Thursday , January 21 2021

Work against AIDS is stifled | Class struggles



HIV: The corona pandemic has significantly limited global efforts to fight HIV and AIDS. HIV Norway criticizes government cuts in support for the Unaids.

On this year’s International AIDS Day, which is celebrated today, the United Nations Unaids and others who are concerned with HIV / AIDS prevention are more concerned than they have long ago.

The Unaids estimated that 500,000 people in sub-Saharan Africa alone could die from AIDS after treatment interruptions due to a coronary pandemic.

“The positive development we have seen around the world has unfortunately been significantly undermined by the corona pandemic,” says Anne-Karin Kolstad, Norway’s Secretary General for HIV.

It is especially about the closure of society and increased pressure on health services as a result of the pandemic that has hit work hard.

Transportation problems and closed delivery points prevented test equipment and drugs from reaching those who need them. And when HIV-infected people are not given medication, the risk of developing AIDS and death increases dramatically.

He was in a favorable position

Kolstad points out that a lot has been achieved in the fight against HIV / AIDS.

Prior to the corona pandemic, the Unaids reported that we were well prepared to meet the international goals of ’90-90-90′.

These goals mean that 90% need to know their HIV status, 90% need to have access to HIV drugs, and 90% need to be infection-free with effective treatment.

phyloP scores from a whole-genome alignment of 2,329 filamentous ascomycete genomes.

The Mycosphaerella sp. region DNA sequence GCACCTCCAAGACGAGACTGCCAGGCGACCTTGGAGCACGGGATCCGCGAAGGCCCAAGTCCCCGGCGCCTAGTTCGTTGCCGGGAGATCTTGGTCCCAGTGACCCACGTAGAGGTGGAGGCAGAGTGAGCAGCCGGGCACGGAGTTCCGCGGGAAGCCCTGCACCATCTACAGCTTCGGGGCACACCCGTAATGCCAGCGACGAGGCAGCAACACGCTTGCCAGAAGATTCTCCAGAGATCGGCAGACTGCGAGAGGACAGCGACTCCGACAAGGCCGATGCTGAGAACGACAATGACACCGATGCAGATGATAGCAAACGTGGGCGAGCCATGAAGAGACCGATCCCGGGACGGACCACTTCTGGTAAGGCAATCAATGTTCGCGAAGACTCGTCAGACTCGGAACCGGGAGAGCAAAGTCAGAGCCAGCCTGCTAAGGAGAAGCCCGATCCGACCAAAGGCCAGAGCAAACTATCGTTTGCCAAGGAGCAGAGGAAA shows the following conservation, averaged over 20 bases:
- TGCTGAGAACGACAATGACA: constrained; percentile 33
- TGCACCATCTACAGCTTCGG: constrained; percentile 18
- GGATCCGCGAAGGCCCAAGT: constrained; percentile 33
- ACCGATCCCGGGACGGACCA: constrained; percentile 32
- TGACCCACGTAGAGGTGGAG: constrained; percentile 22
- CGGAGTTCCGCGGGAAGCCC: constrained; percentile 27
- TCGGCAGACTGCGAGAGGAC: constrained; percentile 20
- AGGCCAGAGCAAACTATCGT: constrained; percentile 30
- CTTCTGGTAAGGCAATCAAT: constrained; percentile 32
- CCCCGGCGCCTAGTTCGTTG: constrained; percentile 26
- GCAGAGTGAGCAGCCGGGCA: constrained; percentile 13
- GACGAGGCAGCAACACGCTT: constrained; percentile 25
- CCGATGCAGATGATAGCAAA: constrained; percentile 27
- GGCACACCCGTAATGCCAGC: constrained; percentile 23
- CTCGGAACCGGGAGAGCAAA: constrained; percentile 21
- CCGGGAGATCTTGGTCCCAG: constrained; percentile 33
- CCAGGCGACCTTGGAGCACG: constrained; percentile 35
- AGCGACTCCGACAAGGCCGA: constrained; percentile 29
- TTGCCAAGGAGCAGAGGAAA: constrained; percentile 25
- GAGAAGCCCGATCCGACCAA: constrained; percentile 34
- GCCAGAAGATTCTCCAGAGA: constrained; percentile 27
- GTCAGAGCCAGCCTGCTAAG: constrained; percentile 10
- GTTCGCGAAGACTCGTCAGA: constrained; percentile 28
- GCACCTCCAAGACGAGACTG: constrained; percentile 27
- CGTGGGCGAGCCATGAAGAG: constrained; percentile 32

Access to HIV testing, HIV drugs and HIV prevention drugs has now dropped dramatically.

– It’s so sad. Many countries, not only in Africa, have been ready to meet these goals and then the pandemic comes, says Kolstad.

She praises the Unaids for their unique experience of getting help where it’s needed.

– Unaids are more important than other actors because they act locally and know where and when to make an effort.

Norway limits support

Therefore, HIV Norway is very concerned that the government has cut Norway’s support for the Unaids.

While the government is proposing NOK 95.2 million in the state budget of increased support for the Global Fund to Fight AIDS, Tuberculosis and Malaria (GFATM), it has reduced the allocation for Unaids from 60 million this year to 45 million next year.

“With COVID-19, the allocation for health has increased, but at the same time there is increasing pressure on that allocation and we have prioritized based on professional recommendations. This has reduced our contribution to the Unaids, ”writes Development Aid Minister Dag-Inge Ulstein (KrF) in an email, referring to the increase in support for GFATM.

“This is due to the fact that the fund has proved to be very effective and reaches the weakest,” writes the Minister for Development Aid.

Criticism of the Unaids

In previous years, Norway transferred NOK 130-140 million per year to Unaids.

The fact that 2020 support was cut to NOK 60 million was justified by the culture, intimidation and harassment in the organization.

In the state budget for 2020, the government wrote:

“The new leader, Winnie Byanyim from Uganda, is now in place working to rebuild trust in the organization and its leadership is ongoing and will be crucial in the future. On the Norwegian side, we will follow the work and consider increasing Norwegian support for the Unaids.